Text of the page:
Cookbook:Alfredo Sauce

Alfredo Sauce
CategorySauce recipes
Time15 minutes

Cookbook | Ingredients | Recipes | Cuisine of The United States | Pasta Recipes

Fettuccine Alfredo or "fettuccine all’Alfredo" is a dish made with fettuccine pasta combined with a sauce made from Parmigiano-Reggiano cheese and butter. The dish was named after Alfredo Di Lelio who opened a restaurant in Rome in 1914 and served “fettuccine all’Alfredo. Fettuccine Alfredo is an exaggerated variation of "pasta al burro" or pasta with butter--a dish that Italians understand better as something that would be cooked at home for simplicity and comfort. The dish became popularized in the United States and through commercialization the recipe has evolved to include heavy cream and other ingredients.

Ingredients edit

Procedure edit

  1. Whisk together the butter and grated Parmesan-Reggiano cheese until it is creamy. Both ingredients combined should be on the thick side.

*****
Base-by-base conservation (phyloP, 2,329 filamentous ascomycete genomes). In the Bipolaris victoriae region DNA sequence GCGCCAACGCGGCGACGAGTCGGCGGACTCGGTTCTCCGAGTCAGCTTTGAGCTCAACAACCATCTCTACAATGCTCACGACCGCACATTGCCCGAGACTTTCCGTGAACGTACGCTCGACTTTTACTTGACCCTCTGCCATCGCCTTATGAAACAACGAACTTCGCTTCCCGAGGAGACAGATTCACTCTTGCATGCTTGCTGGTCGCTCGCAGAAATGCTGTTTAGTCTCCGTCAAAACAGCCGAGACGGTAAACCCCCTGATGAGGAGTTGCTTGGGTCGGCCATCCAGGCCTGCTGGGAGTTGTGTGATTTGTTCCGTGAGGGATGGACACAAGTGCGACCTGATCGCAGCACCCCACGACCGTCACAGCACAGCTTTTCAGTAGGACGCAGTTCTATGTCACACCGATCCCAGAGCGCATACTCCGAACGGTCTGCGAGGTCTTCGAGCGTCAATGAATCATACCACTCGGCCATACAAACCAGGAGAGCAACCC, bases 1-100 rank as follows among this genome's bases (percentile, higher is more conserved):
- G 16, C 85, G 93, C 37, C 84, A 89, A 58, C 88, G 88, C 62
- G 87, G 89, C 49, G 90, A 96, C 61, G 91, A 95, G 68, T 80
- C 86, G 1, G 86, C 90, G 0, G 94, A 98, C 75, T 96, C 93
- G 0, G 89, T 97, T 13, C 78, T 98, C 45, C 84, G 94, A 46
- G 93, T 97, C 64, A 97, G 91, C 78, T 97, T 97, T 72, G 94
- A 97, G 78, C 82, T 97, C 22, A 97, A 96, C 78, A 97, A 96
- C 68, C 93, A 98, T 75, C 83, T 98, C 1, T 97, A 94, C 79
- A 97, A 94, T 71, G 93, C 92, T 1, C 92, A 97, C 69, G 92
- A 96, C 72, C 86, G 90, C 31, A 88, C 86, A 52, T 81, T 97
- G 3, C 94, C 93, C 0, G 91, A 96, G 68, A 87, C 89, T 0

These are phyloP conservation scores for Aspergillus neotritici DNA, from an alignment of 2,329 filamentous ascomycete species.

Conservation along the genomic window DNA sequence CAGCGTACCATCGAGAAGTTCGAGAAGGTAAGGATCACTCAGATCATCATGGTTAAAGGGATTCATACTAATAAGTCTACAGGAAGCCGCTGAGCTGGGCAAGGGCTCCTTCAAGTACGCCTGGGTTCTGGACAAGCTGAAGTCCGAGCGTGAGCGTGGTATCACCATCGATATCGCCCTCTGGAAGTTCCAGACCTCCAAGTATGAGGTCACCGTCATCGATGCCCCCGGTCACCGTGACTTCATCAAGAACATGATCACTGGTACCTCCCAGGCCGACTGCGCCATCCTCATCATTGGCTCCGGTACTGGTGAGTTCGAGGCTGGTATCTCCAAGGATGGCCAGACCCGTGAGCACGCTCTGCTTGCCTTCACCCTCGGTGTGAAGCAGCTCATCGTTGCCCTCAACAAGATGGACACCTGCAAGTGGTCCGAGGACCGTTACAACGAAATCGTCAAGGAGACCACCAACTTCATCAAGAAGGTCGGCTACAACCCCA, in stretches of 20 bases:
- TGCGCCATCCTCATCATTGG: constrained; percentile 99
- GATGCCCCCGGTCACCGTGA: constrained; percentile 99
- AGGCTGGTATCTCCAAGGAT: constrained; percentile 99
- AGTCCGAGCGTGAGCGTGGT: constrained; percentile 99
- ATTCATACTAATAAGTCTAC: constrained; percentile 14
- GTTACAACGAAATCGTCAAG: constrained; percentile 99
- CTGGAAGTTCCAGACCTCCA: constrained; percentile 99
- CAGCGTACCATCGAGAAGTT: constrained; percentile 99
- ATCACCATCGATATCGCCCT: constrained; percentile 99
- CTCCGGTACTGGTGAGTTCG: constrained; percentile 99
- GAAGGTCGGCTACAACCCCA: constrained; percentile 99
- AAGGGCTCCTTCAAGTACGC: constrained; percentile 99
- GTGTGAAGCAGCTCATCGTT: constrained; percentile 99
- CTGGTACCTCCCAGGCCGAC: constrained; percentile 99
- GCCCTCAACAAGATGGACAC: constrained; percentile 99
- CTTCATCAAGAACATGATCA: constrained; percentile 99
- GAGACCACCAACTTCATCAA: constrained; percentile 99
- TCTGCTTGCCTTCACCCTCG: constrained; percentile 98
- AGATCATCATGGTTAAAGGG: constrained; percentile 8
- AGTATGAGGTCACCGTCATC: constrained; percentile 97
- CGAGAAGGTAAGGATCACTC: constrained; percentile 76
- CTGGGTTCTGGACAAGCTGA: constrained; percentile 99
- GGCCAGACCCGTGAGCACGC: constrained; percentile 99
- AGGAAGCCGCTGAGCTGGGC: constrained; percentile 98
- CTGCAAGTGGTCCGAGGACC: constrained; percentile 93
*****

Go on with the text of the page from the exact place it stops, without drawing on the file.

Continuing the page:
2. Put water to boil in a large pot and cook the noodles until al dente.
  3. Drain the noodles and reserve ½ cup of liquid to emulsify your sauce.
  4. Put noodles back in the warm pot and stir in the butter and cheese mixture with vigorous turning motion while adding pasta water until the noodles are glistening and smooth.
  5. Add salt to taste.
  6. Serve immediately.

Notes, tips, and variations edit

  • Alfredo Di Lelio, for whom the dish is named, was a Roman innkeeper. Between the 1910s and the 1950s he owned a popular restaurant named Alfredo all'Augusteo in Piazza Augusto Imperatore in the center of the city. The restaurant, now called "Il Vero Alfredo - Alfredo di Roma", is run by the granddaughter of Alfredo Di Lelio, Ines Di Lelio.
  • The original name of the dish, created in 1914, was Fettuccine al triplo burro (Fettuccine with triple butter).
  • Fettuccine is the traditional pasta for Alfredo and its variations because the broad noodles provide just the right platform for the butter fat and cheese.
  • Fresh egg pasta is greatly preferred by some over dried pasta for cream and cheese sauces because the sauce sometimes clings more readily to fresh pasta than it does to dried.